Thirty may seem a little young for breast cancer screening, but a new study suggests that, for some women, it might be necessary. Researchers looked at more than 5 million mammograms and concluded that screening beginning at age 30 may be beneficial for women with specific risk factors. The study was presented this week at the Radiological Society of North America.
We want to make it clear that the study, in no way, suggests that all women should begin screening for breast cancer at age 30. And that a conversation with your doctor is crucial in determining whether you could benefit from early screening.
Currently, The American Cancer Society recommends that women be given the option to begin annual mammograms at age 40 – and that all women, regardless of risk factors, start annual mammograms at age 45. There’s a constant back-and-forth between medical professionals about when the appropriate time to start screening is. But this new study suggests that women with risk factors like dense breasts, a personal history of breast cancer or a family history of breast cancer may benefit from annual mammograms before age 40.
Unfortunately, there’s no way to tell if you have dense breasts just by feeling them. When doctors say “dense breasts,” they are referring to the way that breast tissue appears on a mammogram. Dense breasts are really common, and they make cancer harder to detect with traditional mammography.
“The fatty breast tissue has sort of a gray appearance [on a mammogram],” says Dr. Connie Lehman, Chief of the Breast Imaging Division at Massachusetts General Hospital. “But the dense structures, they block the X-ray, so that looks white. Unfortunately, cancers also block the X-ray, and so cancers also look white. When you have a white cancer hiding in white breast tissue, it can be missed. Digital mammography significantly improves the quality of the mammogram.”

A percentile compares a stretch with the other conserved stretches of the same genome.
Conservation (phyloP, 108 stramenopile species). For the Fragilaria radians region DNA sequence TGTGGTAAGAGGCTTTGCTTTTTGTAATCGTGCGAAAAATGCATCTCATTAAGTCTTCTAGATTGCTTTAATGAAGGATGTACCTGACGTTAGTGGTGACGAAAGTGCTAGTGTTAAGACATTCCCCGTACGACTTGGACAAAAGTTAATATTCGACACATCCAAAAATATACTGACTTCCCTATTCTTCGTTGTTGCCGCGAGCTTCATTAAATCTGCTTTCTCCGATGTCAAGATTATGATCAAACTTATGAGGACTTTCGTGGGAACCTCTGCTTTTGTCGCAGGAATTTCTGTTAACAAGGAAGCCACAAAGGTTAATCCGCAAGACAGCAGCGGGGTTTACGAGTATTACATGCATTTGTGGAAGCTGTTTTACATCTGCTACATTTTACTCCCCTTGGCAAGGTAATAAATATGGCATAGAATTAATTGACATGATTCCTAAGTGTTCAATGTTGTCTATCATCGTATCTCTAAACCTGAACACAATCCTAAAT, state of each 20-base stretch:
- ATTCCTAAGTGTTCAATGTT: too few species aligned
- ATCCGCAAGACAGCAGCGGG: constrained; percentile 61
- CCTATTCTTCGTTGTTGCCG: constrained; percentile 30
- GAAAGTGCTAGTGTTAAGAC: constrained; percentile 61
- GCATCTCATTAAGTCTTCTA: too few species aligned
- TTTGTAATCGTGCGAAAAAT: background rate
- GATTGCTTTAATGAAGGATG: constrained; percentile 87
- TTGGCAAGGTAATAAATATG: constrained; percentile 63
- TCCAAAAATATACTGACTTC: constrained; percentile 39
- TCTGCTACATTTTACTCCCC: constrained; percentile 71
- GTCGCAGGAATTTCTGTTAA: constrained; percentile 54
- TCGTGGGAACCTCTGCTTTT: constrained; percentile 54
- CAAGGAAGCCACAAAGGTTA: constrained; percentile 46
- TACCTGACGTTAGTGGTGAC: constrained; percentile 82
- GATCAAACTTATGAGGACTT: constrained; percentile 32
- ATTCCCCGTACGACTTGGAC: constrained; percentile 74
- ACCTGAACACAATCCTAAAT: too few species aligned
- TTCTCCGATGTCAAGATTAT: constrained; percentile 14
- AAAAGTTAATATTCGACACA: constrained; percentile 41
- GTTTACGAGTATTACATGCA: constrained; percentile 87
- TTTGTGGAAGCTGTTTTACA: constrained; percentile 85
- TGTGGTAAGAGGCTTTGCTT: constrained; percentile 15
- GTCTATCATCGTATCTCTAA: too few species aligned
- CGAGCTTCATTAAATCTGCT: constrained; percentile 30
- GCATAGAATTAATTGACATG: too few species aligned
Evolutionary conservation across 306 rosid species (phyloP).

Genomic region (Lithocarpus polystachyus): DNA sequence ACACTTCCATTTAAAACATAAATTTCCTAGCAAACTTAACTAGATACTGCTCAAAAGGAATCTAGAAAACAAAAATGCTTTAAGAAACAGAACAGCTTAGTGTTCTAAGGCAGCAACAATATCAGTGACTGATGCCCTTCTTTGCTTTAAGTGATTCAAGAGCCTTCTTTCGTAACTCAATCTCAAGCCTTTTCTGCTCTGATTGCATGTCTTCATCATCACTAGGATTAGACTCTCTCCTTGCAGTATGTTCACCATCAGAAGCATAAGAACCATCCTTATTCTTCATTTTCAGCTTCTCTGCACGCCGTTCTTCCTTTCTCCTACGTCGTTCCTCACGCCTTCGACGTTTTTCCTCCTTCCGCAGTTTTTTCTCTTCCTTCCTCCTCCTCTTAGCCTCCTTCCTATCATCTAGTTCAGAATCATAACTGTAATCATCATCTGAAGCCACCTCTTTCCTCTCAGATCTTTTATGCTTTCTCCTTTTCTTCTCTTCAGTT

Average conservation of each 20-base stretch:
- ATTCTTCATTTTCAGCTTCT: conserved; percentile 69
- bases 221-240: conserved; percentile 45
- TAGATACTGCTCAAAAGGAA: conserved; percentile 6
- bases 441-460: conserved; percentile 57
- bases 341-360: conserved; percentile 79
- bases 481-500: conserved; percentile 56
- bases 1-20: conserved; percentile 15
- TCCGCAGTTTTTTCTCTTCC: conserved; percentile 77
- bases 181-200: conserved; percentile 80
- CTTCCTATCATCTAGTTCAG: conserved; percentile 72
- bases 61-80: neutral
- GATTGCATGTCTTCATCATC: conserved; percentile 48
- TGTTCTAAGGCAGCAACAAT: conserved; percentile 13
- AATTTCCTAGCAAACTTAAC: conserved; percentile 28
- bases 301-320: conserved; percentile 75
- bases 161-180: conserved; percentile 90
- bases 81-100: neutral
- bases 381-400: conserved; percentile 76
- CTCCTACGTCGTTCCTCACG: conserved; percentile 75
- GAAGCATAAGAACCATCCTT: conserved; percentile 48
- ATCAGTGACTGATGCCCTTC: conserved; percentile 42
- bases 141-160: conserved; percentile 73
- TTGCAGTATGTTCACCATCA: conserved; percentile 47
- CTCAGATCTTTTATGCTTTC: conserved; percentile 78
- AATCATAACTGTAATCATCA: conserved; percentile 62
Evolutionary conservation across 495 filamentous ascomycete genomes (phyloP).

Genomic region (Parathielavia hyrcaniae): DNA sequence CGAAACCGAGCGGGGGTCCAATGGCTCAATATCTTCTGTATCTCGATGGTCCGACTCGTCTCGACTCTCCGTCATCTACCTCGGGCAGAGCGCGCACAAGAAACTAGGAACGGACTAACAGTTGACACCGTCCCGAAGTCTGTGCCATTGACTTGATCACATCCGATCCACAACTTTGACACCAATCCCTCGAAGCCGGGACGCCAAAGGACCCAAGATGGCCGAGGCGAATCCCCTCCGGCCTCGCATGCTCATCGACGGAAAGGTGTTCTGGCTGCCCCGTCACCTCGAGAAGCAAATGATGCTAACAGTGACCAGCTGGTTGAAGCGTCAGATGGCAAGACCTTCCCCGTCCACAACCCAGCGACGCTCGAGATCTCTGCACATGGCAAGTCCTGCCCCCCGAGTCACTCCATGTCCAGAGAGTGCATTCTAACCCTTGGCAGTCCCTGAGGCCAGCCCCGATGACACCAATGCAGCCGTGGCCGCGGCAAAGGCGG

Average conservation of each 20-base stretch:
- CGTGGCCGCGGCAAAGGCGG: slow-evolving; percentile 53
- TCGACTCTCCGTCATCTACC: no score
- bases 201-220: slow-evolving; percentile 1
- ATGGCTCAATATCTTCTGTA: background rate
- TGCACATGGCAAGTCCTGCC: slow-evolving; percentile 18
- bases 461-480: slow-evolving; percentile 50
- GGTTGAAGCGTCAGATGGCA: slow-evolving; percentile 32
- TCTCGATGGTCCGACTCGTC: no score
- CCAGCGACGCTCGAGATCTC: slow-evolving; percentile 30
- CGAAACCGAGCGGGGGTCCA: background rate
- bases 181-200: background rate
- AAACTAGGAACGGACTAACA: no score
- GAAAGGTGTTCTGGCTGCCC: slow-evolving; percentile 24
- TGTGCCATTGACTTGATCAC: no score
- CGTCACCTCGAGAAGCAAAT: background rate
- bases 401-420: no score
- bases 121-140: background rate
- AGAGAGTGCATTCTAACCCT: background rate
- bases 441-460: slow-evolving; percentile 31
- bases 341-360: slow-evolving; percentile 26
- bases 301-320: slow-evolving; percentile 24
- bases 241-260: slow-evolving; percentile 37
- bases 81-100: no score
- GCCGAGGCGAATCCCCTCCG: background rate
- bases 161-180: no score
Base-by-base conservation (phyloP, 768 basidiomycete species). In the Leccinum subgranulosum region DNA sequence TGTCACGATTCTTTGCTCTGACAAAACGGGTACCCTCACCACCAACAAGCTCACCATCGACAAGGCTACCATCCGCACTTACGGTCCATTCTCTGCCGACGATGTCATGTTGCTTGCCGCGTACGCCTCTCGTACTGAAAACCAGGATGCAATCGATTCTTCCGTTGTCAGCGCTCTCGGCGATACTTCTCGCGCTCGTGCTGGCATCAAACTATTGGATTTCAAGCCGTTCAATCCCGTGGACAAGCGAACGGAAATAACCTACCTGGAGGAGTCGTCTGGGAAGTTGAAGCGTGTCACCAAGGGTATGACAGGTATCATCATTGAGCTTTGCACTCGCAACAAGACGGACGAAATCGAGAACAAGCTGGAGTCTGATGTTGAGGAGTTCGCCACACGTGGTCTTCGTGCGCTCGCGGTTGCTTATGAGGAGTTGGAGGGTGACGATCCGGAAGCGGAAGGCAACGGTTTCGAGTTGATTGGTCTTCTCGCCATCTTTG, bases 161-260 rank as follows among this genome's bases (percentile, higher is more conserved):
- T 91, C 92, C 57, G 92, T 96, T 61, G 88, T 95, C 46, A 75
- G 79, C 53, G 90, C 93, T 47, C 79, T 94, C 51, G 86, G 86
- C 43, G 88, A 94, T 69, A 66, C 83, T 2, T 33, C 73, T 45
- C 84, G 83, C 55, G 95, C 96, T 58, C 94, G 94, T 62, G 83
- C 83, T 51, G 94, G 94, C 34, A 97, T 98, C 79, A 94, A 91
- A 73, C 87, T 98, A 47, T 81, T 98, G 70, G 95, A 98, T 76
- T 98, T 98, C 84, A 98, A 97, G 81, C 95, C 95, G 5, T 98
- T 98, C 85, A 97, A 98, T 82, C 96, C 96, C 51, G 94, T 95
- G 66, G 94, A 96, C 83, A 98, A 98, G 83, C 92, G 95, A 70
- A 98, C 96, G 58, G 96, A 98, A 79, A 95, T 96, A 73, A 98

Dr. Lehman recommends 3D mammography for women who have dense breasts. The issue is, you’d never know you had dense breasts without getting a mammogram first. This all plays a role in the constant debate about when the proper time for women to start breast cancer screening is.
Lead study author Dr. Cindy Lee, of NYU Langone Health, also noted that younger women have traditionally been ignored when it comes to the mammogram debates. “Women under 40 have not been the focus of our attention when it comes to breast cancer screening,” she said. “Everyone is talking about the 40 to 49 range, and not the 30 to 39 range. It’s difficult to study this group because most women in this age range do not get mammograms, but some of these young women have increased risk for breast cancer and may need earlier and/or supplemental screening.”
Breast cancer in women under 40 is not as common, but is does happen. About 11,000 women under 40 are diagnosed with breast cancer every year, according to Dr. Ann Partridge, an oncologist at Dana-Farber Cancer Institute. And oftentimes, young women are at a later stage when they are diagnosed because regular screening is not recommended.
The other side of the debate says that screening women in their 30s would lead to an increase in false positives and unnecessary biopsies. Doctors do seem to generally agree, however, that 30 is a proper age to discuss your cancer risk with your doctor and decide whether to follow the current mammography guidelines in the U.S.